By KELSEY SHEA
PITTSBURGH (AP) - At midnight on April 7, 1933, the bell at the Allegheny library on Pittsburgh's North Side struck. Prohibition ended, and Angelo Cammarata's career began.
Cammarata, then 19, unloaded a case of Fort Pitt beer at his family's business on Federal Street as the bell struck. He continued serving alcohol until 2009, which earned him the title of world's longest-running bartender, according to the "Guinness Book of World Records." Cammarata turned 100 on March 1.
He ran Cammarata's Cafe in West View with his sons for 60 years on Center Avenue, where he moved the business from the North Side.
"I don't miss the bar, but I do miss the customers," Cammarata said.
He celebrated his milestone birthday with his four children and 16 grandchildren.
Cammarata, a World War II veteran, has been honored locally, nationally and even internationally. He has been interviewed on "The Daily Show with Jon Stewart" and honored by the Pittsburgh Steelers.
Cammarata grew up on the North Side as the son of Italian immigrants and was a football fan. He bought season tickets in 1933, the year the Pittsburgh Pirates, as they were called then, joined the National Football League.
He stopped by founder Art Rooney's office to buy tickets for the first two games, but Rooney talked him into buying season tickets.
"(Rooney) said, 'Why don't you just buy season tickets," Cammarata said. "I thought, 'That'll be $15 ... I can swing that.'"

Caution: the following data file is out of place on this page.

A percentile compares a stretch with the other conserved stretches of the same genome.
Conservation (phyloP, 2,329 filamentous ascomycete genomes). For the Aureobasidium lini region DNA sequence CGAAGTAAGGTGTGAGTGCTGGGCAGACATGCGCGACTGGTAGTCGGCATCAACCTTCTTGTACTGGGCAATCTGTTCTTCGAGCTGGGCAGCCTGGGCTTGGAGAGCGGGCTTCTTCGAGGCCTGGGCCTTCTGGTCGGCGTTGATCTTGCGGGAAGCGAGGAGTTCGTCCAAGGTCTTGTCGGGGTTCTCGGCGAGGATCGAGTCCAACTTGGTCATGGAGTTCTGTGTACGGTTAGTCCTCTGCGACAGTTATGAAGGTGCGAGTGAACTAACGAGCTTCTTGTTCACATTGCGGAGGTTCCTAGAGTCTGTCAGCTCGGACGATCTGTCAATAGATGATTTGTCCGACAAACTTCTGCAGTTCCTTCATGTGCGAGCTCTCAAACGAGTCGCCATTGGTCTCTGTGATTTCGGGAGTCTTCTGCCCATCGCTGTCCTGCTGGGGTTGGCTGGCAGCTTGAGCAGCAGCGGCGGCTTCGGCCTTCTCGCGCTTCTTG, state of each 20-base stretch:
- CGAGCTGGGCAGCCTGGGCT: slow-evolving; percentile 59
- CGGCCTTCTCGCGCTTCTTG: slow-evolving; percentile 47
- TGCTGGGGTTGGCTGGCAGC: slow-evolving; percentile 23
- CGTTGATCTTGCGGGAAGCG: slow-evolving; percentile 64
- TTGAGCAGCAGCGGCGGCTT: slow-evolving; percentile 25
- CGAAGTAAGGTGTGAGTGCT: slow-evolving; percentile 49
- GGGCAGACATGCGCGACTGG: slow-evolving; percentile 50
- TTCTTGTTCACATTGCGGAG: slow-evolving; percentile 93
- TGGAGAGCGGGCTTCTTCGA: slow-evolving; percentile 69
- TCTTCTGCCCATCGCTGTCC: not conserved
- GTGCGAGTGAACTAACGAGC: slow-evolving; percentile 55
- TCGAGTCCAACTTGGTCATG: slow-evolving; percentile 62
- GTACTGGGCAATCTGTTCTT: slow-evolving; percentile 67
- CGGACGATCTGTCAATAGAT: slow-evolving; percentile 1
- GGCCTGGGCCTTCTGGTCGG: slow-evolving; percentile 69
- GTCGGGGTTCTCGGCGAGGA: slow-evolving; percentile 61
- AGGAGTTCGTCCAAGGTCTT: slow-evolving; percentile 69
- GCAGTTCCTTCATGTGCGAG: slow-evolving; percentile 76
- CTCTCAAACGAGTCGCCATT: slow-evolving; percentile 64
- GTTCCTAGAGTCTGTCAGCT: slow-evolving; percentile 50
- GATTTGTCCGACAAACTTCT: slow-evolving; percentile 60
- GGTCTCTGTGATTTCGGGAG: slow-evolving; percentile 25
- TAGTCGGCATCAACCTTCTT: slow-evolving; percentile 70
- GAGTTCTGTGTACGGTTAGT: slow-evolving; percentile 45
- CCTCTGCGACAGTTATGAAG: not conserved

A longtime ticket holder, he still makes it to one or two games a year.
Cammarata served in the Navy for two years during World War II in both the Pacific and European theaters and was awarded a Victory Medal.
In 1954, he relocated his family's bar to West View and moved upstairs with his wife, Marietta.
Cammarata said he monitored language and behavior in their bar, and women were welcome - unlike at some other bars in the 1950s.
"It was one of those bars where everybody knew everybody," said Barbi Thomas, a Ross resident who went to Cammarata's for more than 20 years and met her husband there. "It felt like home."
She described Cammarata as "a pistol."
When Cammarata was in his 90s, she and her husband watched him stand on a bar stool to change a light bulb.
"We were freaking out. We said, 'Let one of your sons do it when they come in,'" said Thomas, 45. But he wouldn't.
Cammarata said customers met and got engaged in the bar, and then their children came to drink when they grew up.
"It was certainly a staple in the West View community for a long time," West View Mayor J.R. Henry said.
"It was a great neighborhood bar."
Cammarata's Cafe closed in 2009 when Cammarata's son, John Cammarata, had a heart attack.
New owners opened Danny's Bar & Grille at the location.
"A lot of our customers are personal friends." said John Cammarata, 63, of Ross. "There was always a Cammarata in the bar."
Angelo Cammarata retired when the bar closed and now lives in Ross.
"I miss my car, and I miss my wife," said Cammarata, who no longer drives, "though I miss my wife more."
She died in September 2010 at the age of 93 after 72 years of marriage.
Cammarata said being 100 is the "same as every day I've spent before, which is very good."
"I've enjoyed every year," he said.